If You Can’t Remember the Last Time You Wiped Down Your Spice Jars, You’re Going to Want to Read This

published Feb 12, 2023
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Wiping down and sanitizing the countertop and other work surfaces after cooking — especially poultry dishes — is an important part of any kitchen cleanup routine. But there’s one spot you’re probably missing during yours — and the U.S. Department of Agriculture highly encourages you to remember it from now on.

In a recent study, 371 participants were asked to prepare meals in test kitchens using raw ground turkey patties and a ready-to-eat salad. The secret ingredient on the menu? An innocuous virus called MS2. The real purpose of the study was not to try out new recipes (as the participants were told) but to see how much cross-contamination happens in a kitchen. Researchers discovered that MS2 cross-contamination was found on most surfaces less than 20 percent of the time, but there was one high-touch spot that was contaminated a whopping 48 percent of the time: spice jars.

It seemed that while the participants remembered to wipe down certain surfaces during cooking, spice jars were woefully neglected. If you can’t remember the last time you wiped down your spice containers, keep reading to learn why this is not a recipe for success in any kitchen.

How to keep your spice rack clean

“A dirty spice rack can result from spills and splatters while cooking in the kitchen,” says Vera Peterson, president of Molly Maid, a Neighborly company. “If ignored, that dirt and grime can be a breeding ground for bacteria and other contaminants.” 

It’s not like you can just add that jar of cilantro to the top shelf of your dishwasher and be done with it. But it’s not difficult to keep your spice rack clean, either. “When it comes to cleaning food-related products like spice jars, natural cleaners are your best option, such as diluted vinegar or a baking soda paste,” says Peterson.

Baking soda paste is often hailed as a natural yet effective household cleaner. Just mix baking soda with some water to form the paste, then apply it to any caked-on kitchen grime. Peterson says to let the paste sit for at least five minutes, then wipe it with a damp cloth.

You could also use distilled white vinegar, another go-to household cleanser. “It doesn’t contain harsh chemicals, and costs much less — especially when diluted — than commercial products,” Peterson says. Mix a cup of distilled white vinegar with a cup of distilled water in a spray bottle, then spritz on the jars and wipe clean. 

And yes, if you store your spices in a cabinet rather than a rack, it’s probably a good idea to open that door and get to cleaning in there, too.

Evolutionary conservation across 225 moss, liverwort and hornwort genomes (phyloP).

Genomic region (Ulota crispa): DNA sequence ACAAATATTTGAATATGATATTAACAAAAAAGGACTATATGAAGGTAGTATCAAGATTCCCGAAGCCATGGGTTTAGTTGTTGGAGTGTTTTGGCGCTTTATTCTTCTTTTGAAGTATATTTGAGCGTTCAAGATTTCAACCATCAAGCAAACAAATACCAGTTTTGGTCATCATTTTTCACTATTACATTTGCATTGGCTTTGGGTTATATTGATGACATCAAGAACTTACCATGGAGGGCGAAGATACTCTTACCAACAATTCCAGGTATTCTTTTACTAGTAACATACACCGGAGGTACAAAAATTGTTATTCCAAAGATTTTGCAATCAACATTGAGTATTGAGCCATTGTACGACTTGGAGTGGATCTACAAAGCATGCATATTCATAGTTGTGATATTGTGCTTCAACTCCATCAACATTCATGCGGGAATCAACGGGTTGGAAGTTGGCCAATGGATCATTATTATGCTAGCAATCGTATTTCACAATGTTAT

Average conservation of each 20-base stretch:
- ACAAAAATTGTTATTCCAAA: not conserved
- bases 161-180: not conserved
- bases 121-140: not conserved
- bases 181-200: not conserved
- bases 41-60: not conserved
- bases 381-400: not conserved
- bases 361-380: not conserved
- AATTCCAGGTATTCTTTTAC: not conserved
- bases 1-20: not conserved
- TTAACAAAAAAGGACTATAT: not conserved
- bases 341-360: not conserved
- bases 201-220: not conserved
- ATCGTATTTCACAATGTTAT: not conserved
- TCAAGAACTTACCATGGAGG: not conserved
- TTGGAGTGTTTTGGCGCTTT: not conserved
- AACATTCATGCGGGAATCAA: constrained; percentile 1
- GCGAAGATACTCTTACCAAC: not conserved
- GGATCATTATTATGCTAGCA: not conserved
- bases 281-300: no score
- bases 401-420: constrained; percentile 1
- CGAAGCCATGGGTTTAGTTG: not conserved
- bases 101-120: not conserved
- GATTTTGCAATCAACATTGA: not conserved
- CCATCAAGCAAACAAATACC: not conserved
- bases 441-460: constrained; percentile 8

How often should you clean your spice jars?

“Molly Maid recommends giving your spice jars a quick wipe down each time you use them to avoid food splatters getting caked on,” Peterson says. If it slips your mind, she suggests that you clean them at least once a week to keep bacteria to a minimum.

Credit: Hinterhaus Productions/Getty Images

Tips for creating a more sanitary kitchen

Remember, the MS2 virus was a harmless tracer virus used for this study. Swap it with salmonella or any other type of virus that can cause serious health issues, and well, I don’t blame you if you stop reading and run to scour your kitchen. But if you’re still reading, here are some tips on how to keep a cleaner and healthier kitchen.

Wash your hands. You’re likely (hopefully?) already doing this as you prepare meals, especially when working with poultry, but keep that hand soap by your kitchen sink. Be sure to dry your hands on a clean towel, not one that you used to wipe down a work surface.

Wipe down the spice jars after using them. Peterson recommends putting them away immediately after use, too. While you’re cleaning your spice rack, she recommends getting rid of any spices that have been around too long (they’ll lack potency). This could be tricky if the expiration date isn’t written on it, but here’s a rule of thumb: ground spices (think nutmeg and curry) and herbs (basil, oregano, etc.) have a shelf life of three years, and seeds, such as sesame or poppy, are good for two years.

Be mindful of other surfaces that have been touched. While the study called out spice jars as the germiest spot, here are the other key surfaces they focused on in their study: 

  • Counter
  • Knife handle
  • Cutting board
  • Frying pan and electric grill handles
  • Inner sink surface
  • Dishcloth and sponge
  • Faucet handle
  • Soap dispenser
  • Refrigerator handle
  • Trash bin lid

Every kitchen setup is different, but adding stove knobs, oven handles, cabinet knobs/handles, and microwave buttons to your must-wipe list is a good idea.

This post originally appeared on Apartment Therapy. See it there: One Spot You’re Forgetting to Clean in the Kitchen, According to a Cleaning Pro